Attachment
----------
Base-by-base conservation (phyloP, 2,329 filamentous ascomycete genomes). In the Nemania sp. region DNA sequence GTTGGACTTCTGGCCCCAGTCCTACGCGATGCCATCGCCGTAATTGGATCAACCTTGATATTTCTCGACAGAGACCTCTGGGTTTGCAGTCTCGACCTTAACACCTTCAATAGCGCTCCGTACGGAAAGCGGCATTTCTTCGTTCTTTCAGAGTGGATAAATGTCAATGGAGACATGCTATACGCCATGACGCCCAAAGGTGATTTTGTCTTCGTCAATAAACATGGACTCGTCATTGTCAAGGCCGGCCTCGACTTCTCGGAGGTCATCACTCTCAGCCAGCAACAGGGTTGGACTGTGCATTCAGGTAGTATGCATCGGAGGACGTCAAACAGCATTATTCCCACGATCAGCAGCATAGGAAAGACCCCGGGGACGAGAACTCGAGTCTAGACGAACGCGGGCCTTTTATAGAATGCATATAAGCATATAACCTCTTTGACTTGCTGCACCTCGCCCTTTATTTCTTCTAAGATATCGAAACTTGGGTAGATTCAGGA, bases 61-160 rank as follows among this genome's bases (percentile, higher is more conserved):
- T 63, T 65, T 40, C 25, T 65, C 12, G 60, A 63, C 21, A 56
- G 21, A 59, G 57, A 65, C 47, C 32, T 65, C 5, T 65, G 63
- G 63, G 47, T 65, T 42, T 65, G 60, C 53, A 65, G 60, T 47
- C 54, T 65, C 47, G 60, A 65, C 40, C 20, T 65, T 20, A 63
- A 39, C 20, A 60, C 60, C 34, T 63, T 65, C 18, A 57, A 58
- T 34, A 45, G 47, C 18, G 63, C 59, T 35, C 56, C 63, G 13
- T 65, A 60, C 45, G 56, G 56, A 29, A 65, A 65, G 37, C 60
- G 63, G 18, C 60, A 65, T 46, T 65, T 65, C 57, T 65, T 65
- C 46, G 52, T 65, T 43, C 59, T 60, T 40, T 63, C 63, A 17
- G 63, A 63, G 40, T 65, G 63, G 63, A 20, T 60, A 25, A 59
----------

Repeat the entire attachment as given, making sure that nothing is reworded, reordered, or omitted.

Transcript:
Base-by-base conservation (phyloP, 2,329 filamentous ascomycete genomes). In the Nemania sp. region DNA sequence GTTGGACTTCTGGCCCCAGTCCTACGCGATGCCATCGCCGTAATTGGATCAACCTTGATATTTCTCGACAGAGACCTCTGGGTTTGCAGTCTCGACCTTAACACCTTCAATAGCGCTCCGTACGGAAAGCGGCATTTCTTCGTTCTTTCAGAGTGGATAAATGTCAATGGAGACATGCTATACGCCATGACGCCCAAAGGTGATTTTGTCTTCGTCAATAAACATGGACTCGTCATTGTCAAGGCCGGCCTCGACTTCTCGGAGGTCATCACTCTCAGCCAGCAACAGGGTTGGACTGTGCATTCAGGTAGTATGCATCGGAGGACGTCAAACAGCATTATTCCCACGATCAGCAGCATAGGAAAGACCCCGGGGACGAGAACTCGAGTCTAGACGAACGCGGGCCTTTTATAGAATGCATATAAGCATATAACCTCTTTGACTTGCTGCACCTCGCCCTTTATTTCTTCTAAGATATCGAAACTTGGGTAGATTCAGGA, bases 61-160 rank as follows among this genome's bases (percentile, higher is more conserved):
- T 63, T 65, T 40, C 25, T 65, C 12, G 60, A 63, C 21, A 56
- G 21, A 59, G 57, A 65, C 47, C 32, T 65, C 5, T 65, G 63
- G 63, G 47, T 65, T 42, T 65, G 60, C 53, A 65, G 60, T 47
- C 54, T 65, C 47, G 60, A 65, C 40, C 20, T 65, T 20, A 63
- A 39, C 20, A 60, C 60, C 34, T 63, T 65, C 18, A 57, A 58
- T 34, A 45, G 47, C 18, G 63, C 59, T 35, C 56, C 63, G 13
- T 65, A 60, C 45, G 56, G 56, A 29, A 65, A 65, G 37, C 60
- G 63, G 18, C 60, A 65, T 46, T 65, T 65, C 57, T 65, T 65
- C 46, G 52, T 65, T 43, C 59, T 60, T 40, T 63, C 63, A 17
- G 63, A 63, G 40, T 65, G 63, G 63, A 20, T 60, A 25, A 59